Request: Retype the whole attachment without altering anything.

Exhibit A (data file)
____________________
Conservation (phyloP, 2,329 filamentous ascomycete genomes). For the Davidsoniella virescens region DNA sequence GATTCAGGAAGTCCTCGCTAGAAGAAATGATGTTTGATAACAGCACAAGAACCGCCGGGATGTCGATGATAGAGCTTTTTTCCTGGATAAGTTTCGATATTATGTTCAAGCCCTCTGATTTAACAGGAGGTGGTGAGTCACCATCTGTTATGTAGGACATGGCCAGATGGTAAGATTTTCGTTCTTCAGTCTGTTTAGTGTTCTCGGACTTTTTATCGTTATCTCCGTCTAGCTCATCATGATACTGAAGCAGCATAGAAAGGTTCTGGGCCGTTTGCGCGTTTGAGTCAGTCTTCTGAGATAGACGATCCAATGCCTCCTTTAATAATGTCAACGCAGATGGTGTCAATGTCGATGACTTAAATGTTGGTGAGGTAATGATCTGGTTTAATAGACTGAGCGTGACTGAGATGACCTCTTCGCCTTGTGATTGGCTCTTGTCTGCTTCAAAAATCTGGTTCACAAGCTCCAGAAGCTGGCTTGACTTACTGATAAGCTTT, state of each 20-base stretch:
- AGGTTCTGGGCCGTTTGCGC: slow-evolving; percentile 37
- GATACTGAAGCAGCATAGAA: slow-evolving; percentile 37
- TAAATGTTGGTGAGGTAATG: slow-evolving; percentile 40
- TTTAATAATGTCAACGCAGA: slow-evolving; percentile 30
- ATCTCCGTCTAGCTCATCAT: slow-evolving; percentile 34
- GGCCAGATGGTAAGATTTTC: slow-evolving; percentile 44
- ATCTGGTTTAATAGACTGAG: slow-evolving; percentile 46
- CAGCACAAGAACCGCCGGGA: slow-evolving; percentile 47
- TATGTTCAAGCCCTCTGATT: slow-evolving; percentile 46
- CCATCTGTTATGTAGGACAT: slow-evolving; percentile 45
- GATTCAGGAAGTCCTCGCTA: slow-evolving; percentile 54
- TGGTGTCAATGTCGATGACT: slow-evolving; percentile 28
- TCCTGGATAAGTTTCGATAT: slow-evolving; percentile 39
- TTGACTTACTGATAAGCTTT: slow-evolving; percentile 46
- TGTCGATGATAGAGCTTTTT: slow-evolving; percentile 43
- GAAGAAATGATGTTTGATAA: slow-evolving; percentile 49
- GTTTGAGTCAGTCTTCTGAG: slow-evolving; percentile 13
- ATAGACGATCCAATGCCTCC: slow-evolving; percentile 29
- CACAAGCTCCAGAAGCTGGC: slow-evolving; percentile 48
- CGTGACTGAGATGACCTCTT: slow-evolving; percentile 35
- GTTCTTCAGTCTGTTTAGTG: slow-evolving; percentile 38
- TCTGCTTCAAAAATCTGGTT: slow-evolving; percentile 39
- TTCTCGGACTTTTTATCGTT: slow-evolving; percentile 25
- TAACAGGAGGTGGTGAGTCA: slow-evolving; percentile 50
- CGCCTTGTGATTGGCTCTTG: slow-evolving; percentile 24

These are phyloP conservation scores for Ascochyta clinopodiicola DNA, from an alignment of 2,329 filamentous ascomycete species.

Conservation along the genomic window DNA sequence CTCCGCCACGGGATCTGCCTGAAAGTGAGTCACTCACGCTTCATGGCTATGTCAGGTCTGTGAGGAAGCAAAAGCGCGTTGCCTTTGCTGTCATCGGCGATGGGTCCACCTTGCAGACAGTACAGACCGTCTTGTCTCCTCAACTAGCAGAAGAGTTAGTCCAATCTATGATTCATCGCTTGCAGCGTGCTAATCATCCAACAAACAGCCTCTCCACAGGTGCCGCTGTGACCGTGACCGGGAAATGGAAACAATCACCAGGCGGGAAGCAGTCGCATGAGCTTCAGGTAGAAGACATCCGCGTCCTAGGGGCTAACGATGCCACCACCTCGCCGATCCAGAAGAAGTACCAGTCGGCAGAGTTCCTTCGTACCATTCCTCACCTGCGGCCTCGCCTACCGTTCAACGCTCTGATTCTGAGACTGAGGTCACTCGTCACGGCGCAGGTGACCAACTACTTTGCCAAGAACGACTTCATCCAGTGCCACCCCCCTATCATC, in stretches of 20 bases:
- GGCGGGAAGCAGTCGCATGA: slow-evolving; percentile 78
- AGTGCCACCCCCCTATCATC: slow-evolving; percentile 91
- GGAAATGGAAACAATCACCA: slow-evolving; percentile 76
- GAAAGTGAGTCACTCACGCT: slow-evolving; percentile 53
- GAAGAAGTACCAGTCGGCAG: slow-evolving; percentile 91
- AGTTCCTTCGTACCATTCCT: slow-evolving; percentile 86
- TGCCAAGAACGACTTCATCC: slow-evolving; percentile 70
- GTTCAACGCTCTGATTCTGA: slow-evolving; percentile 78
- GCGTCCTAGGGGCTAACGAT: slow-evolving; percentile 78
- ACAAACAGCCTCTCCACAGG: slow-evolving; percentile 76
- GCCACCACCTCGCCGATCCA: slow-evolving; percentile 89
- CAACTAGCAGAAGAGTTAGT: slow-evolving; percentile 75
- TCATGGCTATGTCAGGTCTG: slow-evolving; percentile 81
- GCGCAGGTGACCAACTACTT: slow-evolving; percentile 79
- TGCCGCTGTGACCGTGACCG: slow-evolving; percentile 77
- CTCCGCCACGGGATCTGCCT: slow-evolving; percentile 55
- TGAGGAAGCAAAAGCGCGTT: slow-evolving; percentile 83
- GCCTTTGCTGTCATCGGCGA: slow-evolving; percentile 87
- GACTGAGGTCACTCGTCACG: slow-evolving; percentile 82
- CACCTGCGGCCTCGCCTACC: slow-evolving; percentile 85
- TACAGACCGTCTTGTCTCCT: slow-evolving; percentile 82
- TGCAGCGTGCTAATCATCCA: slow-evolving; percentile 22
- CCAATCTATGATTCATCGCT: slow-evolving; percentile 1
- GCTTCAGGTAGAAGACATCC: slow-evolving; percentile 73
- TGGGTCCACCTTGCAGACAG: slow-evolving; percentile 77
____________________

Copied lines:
Conservation (phyloP, 2,329 filamentous ascomycete genomes). For the Davidsoniella virescens region DNA sequence GATTCAGGAAGTCCTCGCTAGAAGAAATGATGTTTGATAACAGCACAAGAACCGCCGGGATGTCGATGATAGAGCTTTTTTCCTGGATAAGTTTCGATATTATGTTCAAGCCCTCTGATTTAACAGGAGGTGGTGAGTCACCATCTGTTATGTAGGACATGGCCAGATGGTAAGATTTTCGTTCTTCAGTCTGTTTAGTGTTCTCGGACTTTTTATCGTTATCTCCGTCTAGCTCATCATGATACTGAAGCAGCATAGAAAGGTTCTGGGCCGTTTGCGCGTTTGAGTCAGTCTTCTGAGATAGACGATCCAATGCCTCCTTTAATAATGTCAACGCAGATGGTGTCAATGTCGATGACTTAAATGTTGGTGAGGTAATGATCTGGTTTAATAGACTGAGCGTGACTGAGATGACCTCTTCGCCTTGTGATTGGCTCTTGTCTGCTTCAAAAATCTGGTTCACAAGCTCCAGAAGCTGGCTTGACTTACTGATAAGCTTT, state of each 20-base stretch:
- AGGTTCTGGGCCGTTTGCGC: slow-evolving; percentile 37
- GATACTGAAGCAGCATAGAA: slow-evolving; percentile 37
- TAAATGTTGGTGAGGTAATG: slow-evolving; percentile 40
- TTTAATAATGTCAACGCAGA: slow-evolving; percentile 30
- ATCTCCGTCTAGCTCATCAT: slow-evolving; percentile 34
- GGCCAGATGGTAAGATTTTC: slow-evolving; percentile 44
- ATCTGGTTTAATAGACTGAG: slow-evolving; percentile 46
- CAGCACAAGAACCGCCGGGA: slow-evolving; percentile 47
- TATGTTCAAGCCCTCTGATT: slow-evolving; percentile 46
- CCATCTGTTATGTAGGACAT: slow-evolving; percentile 45
- GATTCAGGAAGTCCTCGCTA: slow-evolving; percentile 54
- TGGTGTCAATGTCGATGACT: slow-evolving; percentile 28
- TCCTGGATAAGTTTCGATAT: slow-evolving; percentile 39
- TTGACTTACTGATAAGCTTT: slow-evolving; percentile 46
- TGTCGATGATAGAGCTTTTT: slow-evolving; percentile 43
- GAAGAAATGATGTTTGATAA: slow-evolving; percentile 49
- GTTTGAGTCAGTCTTCTGAG: slow-evolving; percentile 13
- ATAGACGATCCAATGCCTCC: slow-evolving; percentile 29
- CACAAGCTCCAGAAGCTGGC: slow-evolving; percentile 48
- CGTGACTGAGATGACCTCTT: slow-evolving; percentile 35
- GTTCTTCAGTCTGTTTAGTG: slow-evolving; percentile 38
- TCTGCTTCAAAAATCTGGTT: slow-evolving; percentile 39
- TTCTCGGACTTTTTATCGTT: slow-evolving; percentile 25
- TAACAGGAGGTGGTGAGTCA: slow-evolving; percentile 50
- CGCCTTGTGATTGGCTCTTG: slow-evolving; percentile 24

These are phyloP conservation scores for Ascochyta clinopodiicola DNA, from an alignment of 2,329 filamentous ascomycete species.

Conservation along the genomic window DNA sequence CTCCGCCACGGGATCTGCCTGAAAGTGAGTCACTCACGCTTCATGGCTATGTCAGGTCTGTGAGGAAGCAAAAGCGCGTTGCCTTTGCTGTCATCGGCGATGGGTCCACCTTGCAGACAGTACAGACCGTCTTGTCTCCTCAACTAGCAGAAGAGTTAGTCCAATCTATGATTCATCGCTTGCAGCGTGCTAATCATCCAACAAACAGCCTCTCCACAGGTGCCGCTGTGACCGTGACCGGGAAATGGAAACAATCACCAGGCGGGAAGCAGTCGCATGAGCTTCAGGTAGAAGACATCCGCGTCCTAGGGGCTAACGATGCCACCACCTCGCCGATCCAGAAGAAGTACCAGTCGGCAGAGTTCCTTCGTACCATTCCTCACCTGCGGCCTCGCCTACCGTTCAACGCTCTGATTCTGAGACTGAGGTCACTCGTCACGGCGCAGGTGACCAACTACTTTGCCAAGAACGACTTCATCCAGTGCCACCCCCCTATCATC, in stretches of 20 bases:
- GGCGGGAAGCAGTCGCATGA: slow-evolving; percentile 78
- AGTGCCACCCCCCTATCATC: slow-evolving; percentile 91
- GGAAATGGAAACAATCACCA: slow-evolving; percentile 76
- GAAAGTGAGTCACTCACGCT: slow-evolving; percentile 53
- GAAGAAGTACCAGTCGGCAG: slow-evolving; percentile 91
- AGTTCCTTCGTACCATTCCT: slow-evolving; percentile 86
- TGCCAAGAACGACTTCATCC: slow-evolving; percentile 70
- GTTCAACGCTCTGATTCTGA: slow-evolving; percentile 78
- GCGTCCTAGGGGCTAACGAT: slow-evolving; percentile 78
- ACAAACAGCCTCTCCACAGG: slow-evolving; percentile 76
- GCCACCACCTCGCCGATCCA: slow-evolving; percentile 89
- CAACTAGCAGAAGAGTTAGT: slow-evolving; percentile 75
- TCATGGCTATGTCAGGTCTG: slow-evolving; percentile 81
- GCGCAGGTGACCAACTACTT: slow-evolving; percentile 79
- TGCCGCTGTGACCGTGACCG: slow-evolving; percentile 77
- CTCCGCCACGGGATCTGCCT: slow-evolving; percentile 55
- TGAGGAAGCAAAAGCGCGTT: slow-evolving; percentile 83
- GCCTTTGCTGTCATCGGCGA: slow-evolving; percentile 87
- GACTGAGGTCACTCGTCACG: slow-evolving; percentile 82
- CACCTGCGGCCTCGCCTACC: slow-evolving; percentile 85
- TACAGACCGTCTTGTCTCCT: slow-evolving; percentile 82
- TGCAGCGTGCTAATCATCCA: slow-evolving; percentile 22
- CCAATCTATGATTCATCGCT: slow-evolving; percentile 1
- GCTTCAGGTAGAAGACATCC: slow-evolving; percentile 73
- TGGGTCCACCTTGCAGACAG: slow-evolving; percentile 77